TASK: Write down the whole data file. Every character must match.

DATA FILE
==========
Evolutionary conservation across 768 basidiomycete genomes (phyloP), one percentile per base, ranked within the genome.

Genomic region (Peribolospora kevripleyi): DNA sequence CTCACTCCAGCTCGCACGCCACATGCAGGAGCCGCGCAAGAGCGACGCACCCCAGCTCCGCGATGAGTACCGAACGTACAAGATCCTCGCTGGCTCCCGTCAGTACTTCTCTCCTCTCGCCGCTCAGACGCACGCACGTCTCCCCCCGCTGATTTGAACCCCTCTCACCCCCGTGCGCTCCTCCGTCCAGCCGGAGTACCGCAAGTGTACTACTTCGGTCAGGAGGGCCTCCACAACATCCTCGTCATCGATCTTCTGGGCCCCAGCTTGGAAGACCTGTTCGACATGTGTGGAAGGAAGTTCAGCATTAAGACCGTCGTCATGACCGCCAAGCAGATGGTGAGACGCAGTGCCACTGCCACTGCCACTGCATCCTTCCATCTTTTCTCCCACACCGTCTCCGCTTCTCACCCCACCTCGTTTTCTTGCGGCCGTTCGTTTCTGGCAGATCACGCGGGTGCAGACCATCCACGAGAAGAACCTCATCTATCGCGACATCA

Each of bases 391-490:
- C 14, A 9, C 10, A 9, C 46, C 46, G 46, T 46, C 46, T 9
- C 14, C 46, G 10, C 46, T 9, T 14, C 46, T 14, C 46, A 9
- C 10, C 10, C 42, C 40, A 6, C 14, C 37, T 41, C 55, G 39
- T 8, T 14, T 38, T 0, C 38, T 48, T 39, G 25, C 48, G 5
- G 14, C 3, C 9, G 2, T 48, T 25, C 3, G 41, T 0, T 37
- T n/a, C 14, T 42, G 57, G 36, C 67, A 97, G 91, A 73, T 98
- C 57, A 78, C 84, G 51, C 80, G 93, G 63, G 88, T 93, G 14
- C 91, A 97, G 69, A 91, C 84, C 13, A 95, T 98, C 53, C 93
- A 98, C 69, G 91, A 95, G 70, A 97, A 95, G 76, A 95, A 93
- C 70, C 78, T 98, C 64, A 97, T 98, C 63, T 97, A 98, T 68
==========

Evolutionary conservation across 768 basidiomycete genomes (phyloP), one percentile per base, ranked within the genome.

Genomic region (Peribolospora kevripleyi): DNA sequence CTCACTCCAGCTCGCACGCCACATGCAGGAGCCGCGCAAGAGCGACGCACCCCAGCTCCGCGATGAGTACCGAACGTACAAGATCCTCGCTGGCTCCCGTCAGTACTTCTCTCCTCTCGCCGCTCAGACGCACGCACGTCTCCCCCCGCTGATTTGAACCCCTCTCACCCCCGTGCGCTCCTCCGTCCAGCCGGAGTACCGCAAGTGTACTACTTCGGTCAGGAGGGCCTCCACAACATCCTCGTCATCGATCTTCTGGGCCCCAGCTTGGAAGACCTGTTCGACATGTGTGGAAGGAAGTTCAGCATTAAGACCGTCGTCATGACCGCCAAGCAGATGGTGAGACGCAGTGCCACTGCCACTGCCACTGCATCCTTCCATCTTTTCTCCCACACCGTCTCCGCTTCTCACCCCACCTCGTTTTCTTGCGGCCGTTCGTTTCTGGCAGATCACGCGGGTGCAGACCATCCACGAGAAGAACCTCATCTATCGCGACATCA

Each of bases 391-490:
- C 14, A 9, C 10, A 9, C 46, C 46, G 46, T 46, C 46, T 9
- C 14, C 46, G 10, C 46, T 9, T 14, C 46, T 14, C 46, A 9
- C 10, C 10, C 42, C 40, A 6, C 14, C 37, T 41, C 55, G 39
- T 8, T 14, T 38, T 0, C 38, T 48, T 39, G 25, C 48, G 5
- G 14, C 3, C 9, G 2, T 48, T 25, C 3, G 41, T 0, T 37
- T n/a, C 14, T 42, G 57, G 36, C 67, A 97, G 91, A 73, T 98
- C 57, A 78, C 84, G 51, C 80, G 93, G 63, G 88, T 93, G 14
- C 91, A 97, G 69, A 91, C 84, C 13, A 95, T 98, C 53, C 93
- A 98, C 69, G 91, A 95, G 70, A 97, A 95, G 76, A 95, A 93
- C 70, C 78, T 98, C 64, A 97, T 98, C 63, T 97, A 98, T 68